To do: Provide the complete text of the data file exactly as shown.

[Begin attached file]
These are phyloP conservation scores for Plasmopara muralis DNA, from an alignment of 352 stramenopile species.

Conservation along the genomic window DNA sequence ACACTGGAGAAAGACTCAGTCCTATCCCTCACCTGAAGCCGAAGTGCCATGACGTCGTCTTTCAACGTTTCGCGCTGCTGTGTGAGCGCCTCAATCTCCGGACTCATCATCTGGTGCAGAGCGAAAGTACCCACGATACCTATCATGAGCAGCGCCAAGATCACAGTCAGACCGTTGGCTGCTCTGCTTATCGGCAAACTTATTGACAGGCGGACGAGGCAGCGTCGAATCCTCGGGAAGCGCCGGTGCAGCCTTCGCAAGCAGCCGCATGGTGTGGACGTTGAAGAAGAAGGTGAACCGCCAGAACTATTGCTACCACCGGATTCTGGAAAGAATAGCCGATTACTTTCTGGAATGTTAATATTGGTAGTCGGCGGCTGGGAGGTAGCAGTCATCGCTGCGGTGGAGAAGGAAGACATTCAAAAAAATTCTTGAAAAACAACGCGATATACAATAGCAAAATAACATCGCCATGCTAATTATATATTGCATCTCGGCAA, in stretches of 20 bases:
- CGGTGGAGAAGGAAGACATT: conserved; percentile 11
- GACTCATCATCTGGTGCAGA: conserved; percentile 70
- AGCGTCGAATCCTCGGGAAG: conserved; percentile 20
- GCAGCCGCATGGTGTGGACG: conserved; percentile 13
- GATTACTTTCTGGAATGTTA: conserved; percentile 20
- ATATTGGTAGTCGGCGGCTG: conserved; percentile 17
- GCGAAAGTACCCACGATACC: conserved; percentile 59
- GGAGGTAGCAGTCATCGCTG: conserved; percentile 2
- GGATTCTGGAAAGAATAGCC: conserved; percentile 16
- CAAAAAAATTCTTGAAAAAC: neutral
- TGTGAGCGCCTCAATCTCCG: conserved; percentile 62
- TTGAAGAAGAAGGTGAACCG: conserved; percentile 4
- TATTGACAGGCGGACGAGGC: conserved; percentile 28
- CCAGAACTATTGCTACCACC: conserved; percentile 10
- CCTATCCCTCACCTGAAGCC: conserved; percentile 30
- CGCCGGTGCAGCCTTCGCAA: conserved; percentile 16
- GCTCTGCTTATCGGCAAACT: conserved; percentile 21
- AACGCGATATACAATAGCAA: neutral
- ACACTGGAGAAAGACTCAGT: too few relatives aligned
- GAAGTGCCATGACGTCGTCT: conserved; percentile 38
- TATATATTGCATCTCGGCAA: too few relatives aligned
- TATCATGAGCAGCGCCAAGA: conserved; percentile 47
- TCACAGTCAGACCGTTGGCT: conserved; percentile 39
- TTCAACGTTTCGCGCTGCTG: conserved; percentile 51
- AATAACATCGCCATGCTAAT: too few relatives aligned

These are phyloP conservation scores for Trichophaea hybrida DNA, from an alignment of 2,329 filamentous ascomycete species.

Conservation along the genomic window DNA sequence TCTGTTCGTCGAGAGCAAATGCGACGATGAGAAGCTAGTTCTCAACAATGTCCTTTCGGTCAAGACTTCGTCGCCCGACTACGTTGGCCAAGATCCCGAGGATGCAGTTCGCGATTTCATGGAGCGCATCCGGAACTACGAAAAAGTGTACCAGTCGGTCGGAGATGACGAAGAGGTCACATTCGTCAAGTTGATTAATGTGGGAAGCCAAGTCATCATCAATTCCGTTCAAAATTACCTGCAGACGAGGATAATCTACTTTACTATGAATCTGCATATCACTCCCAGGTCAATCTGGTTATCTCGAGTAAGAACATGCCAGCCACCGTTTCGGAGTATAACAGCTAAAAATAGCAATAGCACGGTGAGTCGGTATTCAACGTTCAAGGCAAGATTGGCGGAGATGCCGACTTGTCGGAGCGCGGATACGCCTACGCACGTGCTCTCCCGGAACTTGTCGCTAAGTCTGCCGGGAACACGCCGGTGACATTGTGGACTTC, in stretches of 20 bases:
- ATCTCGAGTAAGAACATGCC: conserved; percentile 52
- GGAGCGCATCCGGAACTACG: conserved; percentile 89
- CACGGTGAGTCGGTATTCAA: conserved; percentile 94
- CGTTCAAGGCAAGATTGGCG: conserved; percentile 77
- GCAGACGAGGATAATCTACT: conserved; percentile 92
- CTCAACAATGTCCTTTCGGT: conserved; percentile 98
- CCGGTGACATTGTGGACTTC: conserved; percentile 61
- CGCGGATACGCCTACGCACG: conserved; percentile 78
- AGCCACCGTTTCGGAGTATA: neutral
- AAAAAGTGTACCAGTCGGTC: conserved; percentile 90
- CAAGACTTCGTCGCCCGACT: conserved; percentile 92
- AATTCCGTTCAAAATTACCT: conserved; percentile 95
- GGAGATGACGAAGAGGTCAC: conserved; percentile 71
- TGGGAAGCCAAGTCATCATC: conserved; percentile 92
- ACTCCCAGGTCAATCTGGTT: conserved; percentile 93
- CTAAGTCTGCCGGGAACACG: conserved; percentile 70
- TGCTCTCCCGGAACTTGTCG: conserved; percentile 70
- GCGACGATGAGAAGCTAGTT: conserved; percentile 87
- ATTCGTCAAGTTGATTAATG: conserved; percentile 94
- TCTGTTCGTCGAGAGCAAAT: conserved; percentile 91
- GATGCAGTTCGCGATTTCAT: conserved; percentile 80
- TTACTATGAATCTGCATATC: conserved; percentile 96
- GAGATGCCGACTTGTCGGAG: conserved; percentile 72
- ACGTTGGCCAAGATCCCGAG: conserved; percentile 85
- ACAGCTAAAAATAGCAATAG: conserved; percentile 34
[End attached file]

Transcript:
These are phyloP conservation scores for Plasmopara muralis DNA, from an alignment of 352 stramenopile species.

Conservation along the genomic window DNA sequence ACACTGGAGAAAGACTCAGTCCTATCCCTCACCTGAAGCCGAAGTGCCATGACGTCGTCTTTCAACGTTTCGCGCTGCTGTGTGAGCGCCTCAATCTCCGGACTCATCATCTGGTGCAGAGCGAAAGTACCCACGATACCTATCATGAGCAGCGCCAAGATCACAGTCAGACCGTTGGCTGCTCTGCTTATCGGCAAACTTATTGACAGGCGGACGAGGCAGCGTCGAATCCTCGGGAAGCGCCGGTGCAGCCTTCGCAAGCAGCCGCATGGTGTGGACGTTGAAGAAGAAGGTGAACCGCCAGAACTATTGCTACCACCGGATTCTGGAAAGAATAGCCGATTACTTTCTGGAATGTTAATATTGGTAGTCGGCGGCTGGGAGGTAGCAGTCATCGCTGCGGTGGAGAAGGAAGACATTCAAAAAAATTCTTGAAAAACAACGCGATATACAATAGCAAAATAACATCGCCATGCTAATTATATATTGCATCTCGGCAA, in stretches of 20 bases:
- CGGTGGAGAAGGAAGACATT: conserved; percentile 11
- GACTCATCATCTGGTGCAGA: conserved; percentile 70
- AGCGTCGAATCCTCGGGAAG: conserved; percentile 20
- GCAGCCGCATGGTGTGGACG: conserved; percentile 13
- GATTACTTTCTGGAATGTTA: conserved; percentile 20
- ATATTGGTAGTCGGCGGCTG: conserved; percentile 17
- GCGAAAGTACCCACGATACC: conserved; percentile 59
- GGAGGTAGCAGTCATCGCTG: conserved; percentile 2
- GGATTCTGGAAAGAATAGCC: conserved; percentile 16
- CAAAAAAATTCTTGAAAAAC: neutral
- TGTGAGCGCCTCAATCTCCG: conserved; percentile 62
- TTGAAGAAGAAGGTGAACCG: conserved; percentile 4
- TATTGACAGGCGGACGAGGC: conserved; percentile 28
- CCAGAACTATTGCTACCACC: conserved; percentile 10
- CCTATCCCTCACCTGAAGCC: conserved; percentile 30
- CGCCGGTGCAGCCTTCGCAA: conserved; percentile 16
- GCTCTGCTTATCGGCAAACT: conserved; percentile 21
- AACGCGATATACAATAGCAA: neutral
- ACACTGGAGAAAGACTCAGT: too few relatives aligned
- GAAGTGCCATGACGTCGTCT: conserved; percentile 38
- TATATATTGCATCTCGGCAA: too few relatives aligned
- TATCATGAGCAGCGCCAAGA: conserved; percentile 47
- TCACAGTCAGACCGTTGGCT: conserved; percentile 39
- TTCAACGTTTCGCGCTGCTG: conserved; percentile 51
- AATAACATCGCCATGCTAAT: too few relatives aligned

These are phyloP conservation scores for Trichophaea hybrida DNA, from an alignment of 2,329 filamentous ascomycete species.

Conservation along the genomic window DNA sequence TCTGTTCGTCGAGAGCAAATGCGACGATGAGAAGCTAGTTCTCAACAATGTCCTTTCGGTCAAGACTTCGTCGCCCGACTACGTTGGCCAAGATCCCGAGGATGCAGTTCGCGATTTCATGGAGCGCATCCGGAACTACGAAAAAGTGTACCAGTCGGTCGGAGATGACGAAGAGGTCACATTCGTCAAGTTGATTAATGTGGGAAGCCAAGTCATCATCAATTCCGTTCAAAATTACCTGCAGACGAGGATAATCTACTTTACTATGAATCTGCATATCACTCCCAGGTCAATCTGGTTATCTCGAGTAAGAACATGCCAGCCACCGTTTCGGAGTATAACAGCTAAAAATAGCAATAGCACGGTGAGTCGGTATTCAACGTTCAAGGCAAGATTGGCGGAGATGCCGACTTGTCGGAGCGCGGATACGCCTACGCACGTGCTCTCCCGGAACTTGTCGCTAAGTCTGCCGGGAACACGCCGGTGACATTGTGGACTTC, in stretches of 20 bases:
- ATCTCGAGTAAGAACATGCC: conserved; percentile 52
- GGAGCGCATCCGGAACTACG: conserved; percentile 89
- CACGGTGAGTCGGTATTCAA: conserved; percentile 94
- CGTTCAAGGCAAGATTGGCG: conserved; percentile 77
- GCAGACGAGGATAATCTACT: conserved; percentile 92
- CTCAACAATGTCCTTTCGGT: conserved; percentile 98
- CCGGTGACATTGTGGACTTC: conserved; percentile 61
- CGCGGATACGCCTACGCACG: conserved; percentile 78
- AGCCACCGTTTCGGAGTATA: neutral
- AAAAAGTGTACCAGTCGGTC: conserved; percentile 90
- CAAGACTTCGTCGCCCGACT: conserved; percentile 92
- AATTCCGTTCAAAATTACCT: conserved; percentile 95
- GGAGATGACGAAGAGGTCAC: conserved; percentile 71
- TGGGAAGCCAAGTCATCATC: conserved; percentile 92
- ACTCCCAGGTCAATCTGGTT: conserved; percentile 93
- CTAAGTCTGCCGGGAACACG: conserved; percentile 70
- TGCTCTCCCGGAACTTGTCG: conserved; percentile 70
- GCGACGATGAGAAGCTAGTT: conserved; percentile 87
- ATTCGTCAAGTTGATTAATG: conserved; percentile 94
- TCTGTTCGTCGAGAGCAAAT: conserved; percentile 91
- GATGCAGTTCGCGATTTCAT: conserved; percentile 80
- TTACTATGAATCTGCATATC: conserved; percentile 96
- GAGATGCCGACTTGTCGGAG: conserved; percentile 72
- ACGTTGGCCAAGATCCCGAG: conserved; percentile 85
- ACAGCTAAAAATAGCAATAG: conserved; percentile 34